Structural responses of DNA-DDAB films to varying hydration and temperature

Thorsten Neumann, Surekha Gajria, Nathan F. Bouxsein, Luc Jaeger, Matthew Tirrell

Research output: Contribution to journalArticlepeer-review

31 Scopus citations


The structure of a DNA-dimethyldidodecylammonium bromide (DDAB) film was recently described to undergo a distinctive transition in response to the water content in the surrounding environment.(1)The existence, preparation, and basic properties of DNA-surfactant films have been known in the literature for some time.(2, 3)Here, we describe the structural response of DNA-DDAB films to environmental changes, particularly temperature and humidity, in greater detail revealing new structural states. We can direct the lamellar structure of the film into three distinct states - double-stranded DNA (dsDNA) paired with an interdigitated bilayer of DDAB (bDDAB), single-stranded DNA (ssDNA) with monolayer of DDAB (mDDAB), and ssDNA with bDDAB. Both temperature and humidity cause the molecules composing the lamellar structure to change reversibly from ssDNA to dsDNA and/or from mDDAB to bDDAB. We found that the structural transition from dsDNA to ssDNA and bDDAB to mDDAB is concerted and follows apparent first-order kinetics. We also found that the double-stranded conformation of DNA in the film can be stabilized with the inclusion of cholesterol even while the DDAB in the film is able to form either a monolayer or bilayer depending on the environmental conditions. Films treated with ethidium bromide prompt switching of dsDNA to ssDNA before bDDAB transitions to mDDAB. Swelling experiments have determined that there is a direct proportionality between the macroscopic increase in volume and the nanoscopic increase in lamellar spacing when a film is allowed to swell in water. Finally, experiments with phosphate-buffered saline (PBS) indicate that the films can disassemble in a simulated biological environment due to screening of their charges by buffer salt. We conclude that the structure of DNA in the film depends on the water content (as measured by the relative humidity) and temperature of the environment, while the state of DDAB depends essentially only on the water content. The structure of the film is quite flexible and can be altered by changing environmental conditions as well as the chemical ingredients. These films will have useful, new applications as responsive materials, for example, in drug and gene delivery.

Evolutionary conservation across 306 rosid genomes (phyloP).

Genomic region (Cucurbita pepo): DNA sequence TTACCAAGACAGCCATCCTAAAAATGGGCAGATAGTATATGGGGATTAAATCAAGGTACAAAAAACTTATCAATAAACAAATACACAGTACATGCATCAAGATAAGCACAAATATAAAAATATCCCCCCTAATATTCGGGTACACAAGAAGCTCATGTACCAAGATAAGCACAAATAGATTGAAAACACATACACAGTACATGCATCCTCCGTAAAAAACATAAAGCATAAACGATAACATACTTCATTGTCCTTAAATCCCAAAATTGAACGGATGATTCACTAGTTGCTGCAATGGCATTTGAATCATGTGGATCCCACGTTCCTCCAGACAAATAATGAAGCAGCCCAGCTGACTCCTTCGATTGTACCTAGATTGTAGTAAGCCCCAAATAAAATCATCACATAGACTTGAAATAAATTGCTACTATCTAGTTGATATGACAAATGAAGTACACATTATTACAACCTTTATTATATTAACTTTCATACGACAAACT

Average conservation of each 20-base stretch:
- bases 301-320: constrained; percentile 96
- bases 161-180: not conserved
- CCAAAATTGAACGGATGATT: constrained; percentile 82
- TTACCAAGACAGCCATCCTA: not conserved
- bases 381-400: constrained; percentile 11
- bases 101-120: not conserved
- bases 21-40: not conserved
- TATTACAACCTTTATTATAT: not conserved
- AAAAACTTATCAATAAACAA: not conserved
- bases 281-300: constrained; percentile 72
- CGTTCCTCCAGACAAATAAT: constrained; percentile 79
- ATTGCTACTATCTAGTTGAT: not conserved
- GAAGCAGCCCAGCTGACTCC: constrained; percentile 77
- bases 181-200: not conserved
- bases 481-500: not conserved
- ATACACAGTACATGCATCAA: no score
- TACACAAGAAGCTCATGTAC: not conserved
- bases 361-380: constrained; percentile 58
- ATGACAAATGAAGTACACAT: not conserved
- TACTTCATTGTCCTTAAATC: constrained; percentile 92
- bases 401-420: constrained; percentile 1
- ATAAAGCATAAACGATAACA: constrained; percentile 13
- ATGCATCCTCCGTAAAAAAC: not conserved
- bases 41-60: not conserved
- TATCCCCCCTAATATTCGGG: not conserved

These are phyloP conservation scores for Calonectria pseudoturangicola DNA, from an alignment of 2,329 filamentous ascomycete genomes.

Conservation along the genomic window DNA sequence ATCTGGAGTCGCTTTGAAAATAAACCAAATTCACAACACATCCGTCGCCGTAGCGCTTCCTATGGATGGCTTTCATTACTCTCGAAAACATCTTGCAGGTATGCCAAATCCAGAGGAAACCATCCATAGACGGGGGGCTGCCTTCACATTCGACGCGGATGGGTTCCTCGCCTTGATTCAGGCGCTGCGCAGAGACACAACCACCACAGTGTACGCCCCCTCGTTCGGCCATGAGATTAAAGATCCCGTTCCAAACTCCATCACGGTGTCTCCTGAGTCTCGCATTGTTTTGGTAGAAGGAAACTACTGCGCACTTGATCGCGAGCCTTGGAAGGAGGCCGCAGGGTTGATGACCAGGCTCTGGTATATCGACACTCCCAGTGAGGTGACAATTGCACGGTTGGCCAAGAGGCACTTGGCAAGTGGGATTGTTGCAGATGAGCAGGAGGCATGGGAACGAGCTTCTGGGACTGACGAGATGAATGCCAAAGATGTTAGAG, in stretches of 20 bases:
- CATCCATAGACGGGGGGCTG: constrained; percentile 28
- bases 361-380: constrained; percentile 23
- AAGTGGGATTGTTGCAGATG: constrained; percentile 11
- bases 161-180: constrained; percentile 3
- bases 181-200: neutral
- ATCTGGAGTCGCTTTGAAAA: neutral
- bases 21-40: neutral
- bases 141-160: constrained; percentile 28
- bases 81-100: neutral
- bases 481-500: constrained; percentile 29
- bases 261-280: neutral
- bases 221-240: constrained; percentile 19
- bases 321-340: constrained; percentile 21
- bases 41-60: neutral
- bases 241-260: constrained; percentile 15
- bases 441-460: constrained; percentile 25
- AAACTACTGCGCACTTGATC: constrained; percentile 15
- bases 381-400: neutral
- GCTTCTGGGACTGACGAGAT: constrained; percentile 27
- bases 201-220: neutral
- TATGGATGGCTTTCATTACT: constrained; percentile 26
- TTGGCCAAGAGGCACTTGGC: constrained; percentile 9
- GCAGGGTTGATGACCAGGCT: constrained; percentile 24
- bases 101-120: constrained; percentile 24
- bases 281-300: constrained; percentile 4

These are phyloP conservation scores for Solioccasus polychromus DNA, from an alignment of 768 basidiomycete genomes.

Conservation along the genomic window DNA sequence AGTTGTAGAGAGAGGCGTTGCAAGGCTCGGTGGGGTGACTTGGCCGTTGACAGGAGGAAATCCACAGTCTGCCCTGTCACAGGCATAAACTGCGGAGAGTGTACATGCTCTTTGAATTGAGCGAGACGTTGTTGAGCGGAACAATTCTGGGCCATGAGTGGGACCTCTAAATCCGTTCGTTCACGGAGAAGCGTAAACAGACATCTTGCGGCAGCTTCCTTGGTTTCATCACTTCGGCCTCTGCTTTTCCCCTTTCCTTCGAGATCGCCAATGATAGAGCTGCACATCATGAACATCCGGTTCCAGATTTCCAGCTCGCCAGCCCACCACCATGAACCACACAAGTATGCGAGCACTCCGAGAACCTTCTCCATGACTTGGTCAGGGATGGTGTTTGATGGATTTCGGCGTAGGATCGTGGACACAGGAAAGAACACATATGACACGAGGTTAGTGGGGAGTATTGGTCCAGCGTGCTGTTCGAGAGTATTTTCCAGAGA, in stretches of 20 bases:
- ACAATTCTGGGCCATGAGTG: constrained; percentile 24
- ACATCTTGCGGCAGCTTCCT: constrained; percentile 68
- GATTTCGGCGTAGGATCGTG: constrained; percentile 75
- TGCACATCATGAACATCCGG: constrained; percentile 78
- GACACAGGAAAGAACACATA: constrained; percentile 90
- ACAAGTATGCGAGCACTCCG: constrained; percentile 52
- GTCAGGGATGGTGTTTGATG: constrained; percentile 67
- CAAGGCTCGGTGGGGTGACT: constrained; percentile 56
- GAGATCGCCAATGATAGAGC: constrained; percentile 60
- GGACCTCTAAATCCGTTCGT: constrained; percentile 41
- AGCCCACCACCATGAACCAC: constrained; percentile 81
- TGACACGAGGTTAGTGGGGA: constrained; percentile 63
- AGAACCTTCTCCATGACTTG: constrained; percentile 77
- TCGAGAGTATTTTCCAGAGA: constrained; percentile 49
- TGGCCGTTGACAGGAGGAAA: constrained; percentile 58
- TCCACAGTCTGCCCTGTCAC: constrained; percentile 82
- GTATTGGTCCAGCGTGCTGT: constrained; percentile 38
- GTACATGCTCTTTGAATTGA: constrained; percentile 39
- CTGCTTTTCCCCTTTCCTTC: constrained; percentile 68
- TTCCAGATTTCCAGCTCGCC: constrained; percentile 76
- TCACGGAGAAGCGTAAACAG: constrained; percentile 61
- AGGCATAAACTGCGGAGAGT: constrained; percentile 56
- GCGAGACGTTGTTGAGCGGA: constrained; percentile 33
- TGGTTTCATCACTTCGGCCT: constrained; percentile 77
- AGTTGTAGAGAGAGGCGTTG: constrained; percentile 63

Original languageEnglish (US)
Pages (from-to)7025-7037
Number of pages13
JournalJournal of the American Chemical Society
Issue number20
StatePublished - May 26 2010
Externally publishedYes


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